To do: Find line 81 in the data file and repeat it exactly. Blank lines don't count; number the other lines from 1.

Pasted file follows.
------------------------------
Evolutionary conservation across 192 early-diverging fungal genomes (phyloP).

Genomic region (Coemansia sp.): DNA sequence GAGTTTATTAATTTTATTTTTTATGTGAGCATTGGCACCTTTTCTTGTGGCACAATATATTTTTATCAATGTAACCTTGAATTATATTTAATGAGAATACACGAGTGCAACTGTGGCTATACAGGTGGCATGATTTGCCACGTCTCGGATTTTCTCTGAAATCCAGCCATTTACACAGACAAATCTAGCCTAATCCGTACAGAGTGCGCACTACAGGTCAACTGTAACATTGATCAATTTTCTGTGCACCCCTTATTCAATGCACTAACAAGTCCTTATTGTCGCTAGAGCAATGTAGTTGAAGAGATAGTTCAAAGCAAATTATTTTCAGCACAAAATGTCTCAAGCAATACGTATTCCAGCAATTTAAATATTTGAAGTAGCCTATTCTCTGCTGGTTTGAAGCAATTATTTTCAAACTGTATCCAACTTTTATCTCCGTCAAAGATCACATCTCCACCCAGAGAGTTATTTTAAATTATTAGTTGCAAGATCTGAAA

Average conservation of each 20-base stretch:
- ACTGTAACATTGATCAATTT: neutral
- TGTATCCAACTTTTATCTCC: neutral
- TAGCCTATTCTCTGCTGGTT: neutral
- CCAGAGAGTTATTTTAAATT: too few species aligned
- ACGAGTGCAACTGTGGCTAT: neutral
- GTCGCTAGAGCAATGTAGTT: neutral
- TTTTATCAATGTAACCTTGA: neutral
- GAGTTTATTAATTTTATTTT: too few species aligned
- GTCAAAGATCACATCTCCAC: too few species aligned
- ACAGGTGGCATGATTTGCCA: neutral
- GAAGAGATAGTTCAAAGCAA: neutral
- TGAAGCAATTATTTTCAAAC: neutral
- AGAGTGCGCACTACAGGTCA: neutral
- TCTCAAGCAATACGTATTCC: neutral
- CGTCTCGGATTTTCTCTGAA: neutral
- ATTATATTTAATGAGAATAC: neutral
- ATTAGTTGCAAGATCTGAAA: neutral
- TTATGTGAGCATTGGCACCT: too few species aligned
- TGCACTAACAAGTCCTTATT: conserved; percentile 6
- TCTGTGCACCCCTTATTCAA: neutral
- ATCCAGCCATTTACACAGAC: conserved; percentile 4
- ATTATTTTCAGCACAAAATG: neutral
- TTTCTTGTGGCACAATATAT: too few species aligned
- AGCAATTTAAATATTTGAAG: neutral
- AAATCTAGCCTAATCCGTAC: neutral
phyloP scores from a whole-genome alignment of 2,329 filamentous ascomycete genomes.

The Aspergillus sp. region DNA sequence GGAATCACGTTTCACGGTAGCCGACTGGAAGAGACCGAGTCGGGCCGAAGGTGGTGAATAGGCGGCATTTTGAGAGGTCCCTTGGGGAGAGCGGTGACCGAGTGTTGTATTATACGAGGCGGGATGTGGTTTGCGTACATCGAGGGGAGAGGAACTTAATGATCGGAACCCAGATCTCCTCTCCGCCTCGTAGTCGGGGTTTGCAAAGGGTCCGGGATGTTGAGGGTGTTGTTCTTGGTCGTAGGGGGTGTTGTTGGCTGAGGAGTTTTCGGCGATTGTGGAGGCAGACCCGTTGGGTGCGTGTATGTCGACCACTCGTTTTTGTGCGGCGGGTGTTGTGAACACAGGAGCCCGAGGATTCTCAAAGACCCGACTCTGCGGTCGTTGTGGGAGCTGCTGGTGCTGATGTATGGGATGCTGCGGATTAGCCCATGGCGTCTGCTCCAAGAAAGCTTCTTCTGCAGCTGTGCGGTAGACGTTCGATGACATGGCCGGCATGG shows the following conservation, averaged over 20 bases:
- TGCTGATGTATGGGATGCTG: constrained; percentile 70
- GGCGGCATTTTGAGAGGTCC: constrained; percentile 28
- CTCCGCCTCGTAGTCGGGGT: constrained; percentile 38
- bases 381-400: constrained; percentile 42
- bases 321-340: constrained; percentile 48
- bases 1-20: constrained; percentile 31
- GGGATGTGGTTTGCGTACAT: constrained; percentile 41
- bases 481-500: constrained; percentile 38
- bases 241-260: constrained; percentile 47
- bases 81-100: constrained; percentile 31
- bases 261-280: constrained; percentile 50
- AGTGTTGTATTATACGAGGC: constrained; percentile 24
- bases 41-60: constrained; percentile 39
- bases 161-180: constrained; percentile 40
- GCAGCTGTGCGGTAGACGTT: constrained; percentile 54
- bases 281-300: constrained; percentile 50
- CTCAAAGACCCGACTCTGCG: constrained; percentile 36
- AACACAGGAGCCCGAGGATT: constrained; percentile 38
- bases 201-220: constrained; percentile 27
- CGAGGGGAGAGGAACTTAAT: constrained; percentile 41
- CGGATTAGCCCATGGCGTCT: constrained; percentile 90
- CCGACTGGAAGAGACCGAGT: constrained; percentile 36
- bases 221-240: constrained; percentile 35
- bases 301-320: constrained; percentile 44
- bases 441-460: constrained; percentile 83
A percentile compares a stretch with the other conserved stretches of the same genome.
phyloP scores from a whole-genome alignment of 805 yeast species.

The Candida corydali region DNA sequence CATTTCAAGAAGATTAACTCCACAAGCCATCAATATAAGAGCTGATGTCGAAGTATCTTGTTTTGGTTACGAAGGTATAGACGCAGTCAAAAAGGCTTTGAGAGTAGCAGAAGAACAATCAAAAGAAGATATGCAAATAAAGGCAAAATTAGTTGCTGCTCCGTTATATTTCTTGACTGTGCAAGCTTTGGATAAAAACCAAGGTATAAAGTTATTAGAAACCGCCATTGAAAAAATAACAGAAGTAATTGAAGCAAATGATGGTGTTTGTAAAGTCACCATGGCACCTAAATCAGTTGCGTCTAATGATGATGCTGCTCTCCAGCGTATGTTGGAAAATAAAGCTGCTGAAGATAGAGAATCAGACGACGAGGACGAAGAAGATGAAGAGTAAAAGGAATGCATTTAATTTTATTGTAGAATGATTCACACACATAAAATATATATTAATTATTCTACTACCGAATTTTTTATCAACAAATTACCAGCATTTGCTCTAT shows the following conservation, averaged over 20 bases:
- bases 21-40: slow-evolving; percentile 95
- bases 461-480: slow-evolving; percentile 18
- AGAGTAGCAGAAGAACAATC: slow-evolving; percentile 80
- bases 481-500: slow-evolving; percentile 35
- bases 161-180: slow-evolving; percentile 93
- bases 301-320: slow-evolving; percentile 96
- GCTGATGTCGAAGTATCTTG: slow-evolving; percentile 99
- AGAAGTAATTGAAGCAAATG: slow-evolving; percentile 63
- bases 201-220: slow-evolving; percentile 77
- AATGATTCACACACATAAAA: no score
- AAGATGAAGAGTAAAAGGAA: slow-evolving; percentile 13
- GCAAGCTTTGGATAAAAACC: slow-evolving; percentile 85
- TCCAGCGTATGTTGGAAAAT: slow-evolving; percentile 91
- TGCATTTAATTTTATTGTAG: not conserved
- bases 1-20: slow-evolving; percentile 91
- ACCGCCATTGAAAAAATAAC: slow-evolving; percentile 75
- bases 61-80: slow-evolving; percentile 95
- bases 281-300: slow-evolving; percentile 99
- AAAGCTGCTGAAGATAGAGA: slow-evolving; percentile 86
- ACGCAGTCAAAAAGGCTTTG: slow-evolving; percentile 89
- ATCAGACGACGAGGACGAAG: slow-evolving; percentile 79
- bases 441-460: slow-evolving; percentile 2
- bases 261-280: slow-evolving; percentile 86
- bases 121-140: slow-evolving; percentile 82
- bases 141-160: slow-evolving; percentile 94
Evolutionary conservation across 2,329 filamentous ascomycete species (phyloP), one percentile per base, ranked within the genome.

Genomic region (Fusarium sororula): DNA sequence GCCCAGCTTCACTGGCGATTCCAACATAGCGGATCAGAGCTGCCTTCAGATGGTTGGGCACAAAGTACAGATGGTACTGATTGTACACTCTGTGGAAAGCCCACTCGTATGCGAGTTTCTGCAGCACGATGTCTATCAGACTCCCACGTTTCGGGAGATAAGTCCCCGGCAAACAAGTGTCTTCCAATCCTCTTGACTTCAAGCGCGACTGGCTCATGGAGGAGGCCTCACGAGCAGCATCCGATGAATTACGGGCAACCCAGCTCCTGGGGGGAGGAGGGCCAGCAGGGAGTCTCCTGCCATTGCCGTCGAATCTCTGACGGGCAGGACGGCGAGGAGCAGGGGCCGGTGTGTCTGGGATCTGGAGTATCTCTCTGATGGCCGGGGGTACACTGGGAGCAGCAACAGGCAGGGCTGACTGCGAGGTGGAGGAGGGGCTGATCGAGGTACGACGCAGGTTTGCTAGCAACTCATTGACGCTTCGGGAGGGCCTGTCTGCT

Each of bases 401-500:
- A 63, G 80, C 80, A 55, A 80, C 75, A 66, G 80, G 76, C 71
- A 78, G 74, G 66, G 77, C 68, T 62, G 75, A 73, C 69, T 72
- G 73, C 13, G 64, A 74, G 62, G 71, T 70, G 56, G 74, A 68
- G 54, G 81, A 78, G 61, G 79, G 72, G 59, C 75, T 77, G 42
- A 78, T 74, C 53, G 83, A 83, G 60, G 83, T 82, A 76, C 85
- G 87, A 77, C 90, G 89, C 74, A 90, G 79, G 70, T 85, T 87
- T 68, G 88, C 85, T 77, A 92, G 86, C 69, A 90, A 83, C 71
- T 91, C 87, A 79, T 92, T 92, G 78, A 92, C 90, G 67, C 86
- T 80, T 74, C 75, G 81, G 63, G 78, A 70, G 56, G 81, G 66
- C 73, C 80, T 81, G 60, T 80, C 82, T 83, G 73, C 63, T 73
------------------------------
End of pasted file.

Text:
- bases 261-280: slow-evolving; percentile 86